Leave a Reply

LATEST POST

CSTA Is Now Accepting Nominations for Board Members

Posted: Friday, November 17th, 2017

Current, incoming, and outgoing CSTA Board of Directors at June 3, 2017 meeting.

Updated 7:25 pm, Nov. 17, 2017

It’s that time of year when CSTA is looking for dedicated and qualified persons to fill the upcoming vacancies on its Board of Directors. This opportunity allows you to help shape the policy and determine the path that the Board will take in the new year. There are time and energy commitments, but that is far outweighed by the personal satisfaction of knowing that you are an integral part of an outstanding professional educational organization, dedicated to the support and guidance of California’s science teachers. You will also have the opportunity to help CSTA review and support legislation that benefits good science teaching and teachers.

Right now is an exciting time to be involved at the state level in the California Science Teachers Association. The CSTA Board of Directors is currently involved in implementing the Next Generations Science Standards and its strategic plan. If you are interested in serving on the CSTA Board of Directors, now is the time to submit your name for consideration. Learn More…

Written by California Science Teachers Association

California Science Teachers Association

CSTA represents science educators statewide—in every science discipline at every grade level, Kindergarten through University.

State Schools Chief Tom Torlakson Announces 2017 Finalists for Presidential Awards for Excellence in Mathematics and Science Teaching

Posted: Wednesday, September 20th, 2017

SACRAMENTO—State Superintendent of Public Instruction Tom Torlakson today nominated eight exceptional secondary mathematics and science teachers as California finalists for the 2017 Presidential Awards for Excellence in Mathematics and Science Teaching (PAEMST).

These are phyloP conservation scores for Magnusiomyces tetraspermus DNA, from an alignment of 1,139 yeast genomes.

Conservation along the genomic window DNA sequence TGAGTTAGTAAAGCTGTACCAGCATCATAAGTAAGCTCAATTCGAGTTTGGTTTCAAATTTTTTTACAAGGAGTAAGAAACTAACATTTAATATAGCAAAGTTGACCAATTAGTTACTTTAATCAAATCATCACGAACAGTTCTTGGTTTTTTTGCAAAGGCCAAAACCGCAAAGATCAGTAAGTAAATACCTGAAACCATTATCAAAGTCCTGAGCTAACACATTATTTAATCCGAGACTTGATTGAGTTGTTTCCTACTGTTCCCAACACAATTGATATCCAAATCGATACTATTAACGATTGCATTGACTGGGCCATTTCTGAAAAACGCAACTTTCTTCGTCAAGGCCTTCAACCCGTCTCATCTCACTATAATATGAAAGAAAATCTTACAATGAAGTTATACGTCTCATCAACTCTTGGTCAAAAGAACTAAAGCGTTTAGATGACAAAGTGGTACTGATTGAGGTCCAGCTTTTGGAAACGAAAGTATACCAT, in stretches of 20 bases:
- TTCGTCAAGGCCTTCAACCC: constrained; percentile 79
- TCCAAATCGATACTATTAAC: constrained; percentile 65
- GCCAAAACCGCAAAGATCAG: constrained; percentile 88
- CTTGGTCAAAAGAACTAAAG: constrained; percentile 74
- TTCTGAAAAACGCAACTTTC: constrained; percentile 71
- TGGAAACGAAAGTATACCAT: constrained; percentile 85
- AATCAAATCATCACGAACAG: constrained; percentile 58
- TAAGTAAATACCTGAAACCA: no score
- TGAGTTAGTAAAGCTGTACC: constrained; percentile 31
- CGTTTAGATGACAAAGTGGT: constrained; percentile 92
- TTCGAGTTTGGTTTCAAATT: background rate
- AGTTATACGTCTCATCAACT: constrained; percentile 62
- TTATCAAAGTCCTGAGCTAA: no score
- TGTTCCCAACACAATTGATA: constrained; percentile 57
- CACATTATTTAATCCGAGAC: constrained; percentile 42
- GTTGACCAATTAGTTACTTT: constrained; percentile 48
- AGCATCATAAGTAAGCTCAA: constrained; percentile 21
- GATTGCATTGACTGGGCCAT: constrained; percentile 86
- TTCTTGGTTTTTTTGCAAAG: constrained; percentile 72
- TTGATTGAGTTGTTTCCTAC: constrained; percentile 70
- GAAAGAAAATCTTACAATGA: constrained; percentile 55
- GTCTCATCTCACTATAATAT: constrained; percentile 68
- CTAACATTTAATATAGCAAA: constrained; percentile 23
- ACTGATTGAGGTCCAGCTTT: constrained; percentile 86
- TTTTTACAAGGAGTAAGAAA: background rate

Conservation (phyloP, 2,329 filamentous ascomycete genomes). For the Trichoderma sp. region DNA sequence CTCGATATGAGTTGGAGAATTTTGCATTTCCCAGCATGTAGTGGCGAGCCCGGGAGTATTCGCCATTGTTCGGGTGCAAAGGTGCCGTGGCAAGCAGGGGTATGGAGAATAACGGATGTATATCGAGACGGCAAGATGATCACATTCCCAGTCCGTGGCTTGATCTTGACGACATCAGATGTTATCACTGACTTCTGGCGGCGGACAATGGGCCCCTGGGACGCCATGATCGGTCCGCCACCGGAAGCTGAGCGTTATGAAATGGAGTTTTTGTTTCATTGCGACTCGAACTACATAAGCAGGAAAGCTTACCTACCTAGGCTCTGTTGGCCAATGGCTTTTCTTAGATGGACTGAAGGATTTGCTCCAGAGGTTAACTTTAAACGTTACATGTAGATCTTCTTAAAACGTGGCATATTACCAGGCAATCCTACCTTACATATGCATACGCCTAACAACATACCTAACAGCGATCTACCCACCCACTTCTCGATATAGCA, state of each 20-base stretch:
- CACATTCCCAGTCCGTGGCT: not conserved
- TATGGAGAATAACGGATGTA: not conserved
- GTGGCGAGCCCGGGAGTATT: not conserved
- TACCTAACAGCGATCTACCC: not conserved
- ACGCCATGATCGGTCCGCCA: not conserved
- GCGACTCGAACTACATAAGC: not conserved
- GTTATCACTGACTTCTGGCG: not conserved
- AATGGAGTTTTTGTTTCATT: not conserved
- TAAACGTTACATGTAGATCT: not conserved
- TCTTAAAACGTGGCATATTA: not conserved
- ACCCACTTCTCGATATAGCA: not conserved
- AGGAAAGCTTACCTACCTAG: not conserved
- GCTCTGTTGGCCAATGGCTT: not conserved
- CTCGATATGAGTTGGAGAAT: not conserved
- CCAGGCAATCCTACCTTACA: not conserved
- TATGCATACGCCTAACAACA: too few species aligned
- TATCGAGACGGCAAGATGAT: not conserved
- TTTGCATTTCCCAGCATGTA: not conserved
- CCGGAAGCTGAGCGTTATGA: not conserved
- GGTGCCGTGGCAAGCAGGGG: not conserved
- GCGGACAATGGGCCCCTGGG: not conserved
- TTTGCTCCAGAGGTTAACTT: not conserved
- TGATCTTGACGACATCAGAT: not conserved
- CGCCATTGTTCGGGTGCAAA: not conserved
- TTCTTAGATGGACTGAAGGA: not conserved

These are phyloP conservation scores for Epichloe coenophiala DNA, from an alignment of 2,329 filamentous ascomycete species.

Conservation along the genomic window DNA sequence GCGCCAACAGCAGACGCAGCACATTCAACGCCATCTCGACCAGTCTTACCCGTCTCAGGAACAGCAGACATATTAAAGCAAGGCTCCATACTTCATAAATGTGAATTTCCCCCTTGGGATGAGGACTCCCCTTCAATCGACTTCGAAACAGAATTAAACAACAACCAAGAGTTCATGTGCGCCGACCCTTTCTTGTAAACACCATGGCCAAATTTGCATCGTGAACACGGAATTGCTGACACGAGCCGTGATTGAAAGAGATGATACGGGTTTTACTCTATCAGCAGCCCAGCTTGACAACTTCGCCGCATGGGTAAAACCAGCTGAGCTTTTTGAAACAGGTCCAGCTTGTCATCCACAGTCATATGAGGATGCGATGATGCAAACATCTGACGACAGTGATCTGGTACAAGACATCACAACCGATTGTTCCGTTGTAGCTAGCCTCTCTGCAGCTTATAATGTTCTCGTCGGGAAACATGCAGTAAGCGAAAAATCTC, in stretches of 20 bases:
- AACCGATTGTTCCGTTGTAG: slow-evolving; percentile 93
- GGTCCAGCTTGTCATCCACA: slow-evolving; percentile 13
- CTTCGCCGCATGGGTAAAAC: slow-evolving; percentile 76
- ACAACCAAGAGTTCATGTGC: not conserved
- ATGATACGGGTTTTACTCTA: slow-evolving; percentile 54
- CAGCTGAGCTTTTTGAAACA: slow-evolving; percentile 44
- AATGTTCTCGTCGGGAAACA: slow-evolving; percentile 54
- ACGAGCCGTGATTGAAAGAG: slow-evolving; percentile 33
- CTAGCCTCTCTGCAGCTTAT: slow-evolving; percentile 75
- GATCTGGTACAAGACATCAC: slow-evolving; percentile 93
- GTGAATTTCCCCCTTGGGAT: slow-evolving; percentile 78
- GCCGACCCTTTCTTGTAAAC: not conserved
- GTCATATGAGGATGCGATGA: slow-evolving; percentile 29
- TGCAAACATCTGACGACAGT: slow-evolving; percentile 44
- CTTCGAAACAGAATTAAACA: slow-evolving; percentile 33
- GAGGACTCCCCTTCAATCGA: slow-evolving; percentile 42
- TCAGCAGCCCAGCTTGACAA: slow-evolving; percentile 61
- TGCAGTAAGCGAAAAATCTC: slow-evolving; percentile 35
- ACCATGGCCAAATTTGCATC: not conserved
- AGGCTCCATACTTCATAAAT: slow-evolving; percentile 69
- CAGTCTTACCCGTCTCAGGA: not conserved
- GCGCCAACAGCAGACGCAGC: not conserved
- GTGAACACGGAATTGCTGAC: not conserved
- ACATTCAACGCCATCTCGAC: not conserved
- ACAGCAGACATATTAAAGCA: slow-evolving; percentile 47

“These teachers are dedicated and accomplished individuals whose innovative teaching styles prepare our students for 21st century careers and college and develop them into the designers and inventors of the future,” Torlakson said. “They rank among the finest in their profession and also serve as wonderful mentors and role models.”

The California Department of Education (CDE) partners annually with the California Science Teachers Association and the California Mathematics Council to recruit and select nominees for the PAEMST program—the highest recognition in the nation for a mathematics or science teacher. The Science Finalists will be recognized at the CSTA Awards Luncheon on Saturday, October 14, 2017. Learn More…

Written by California Science Teachers Association

California Science Teachers Association

CSTA represents science educators statewide—in every science discipline at every grade level, Kindergarten through University.

Thriving in a Time of Change

Posted: Wednesday, September 13th, 2017

by Jill Grace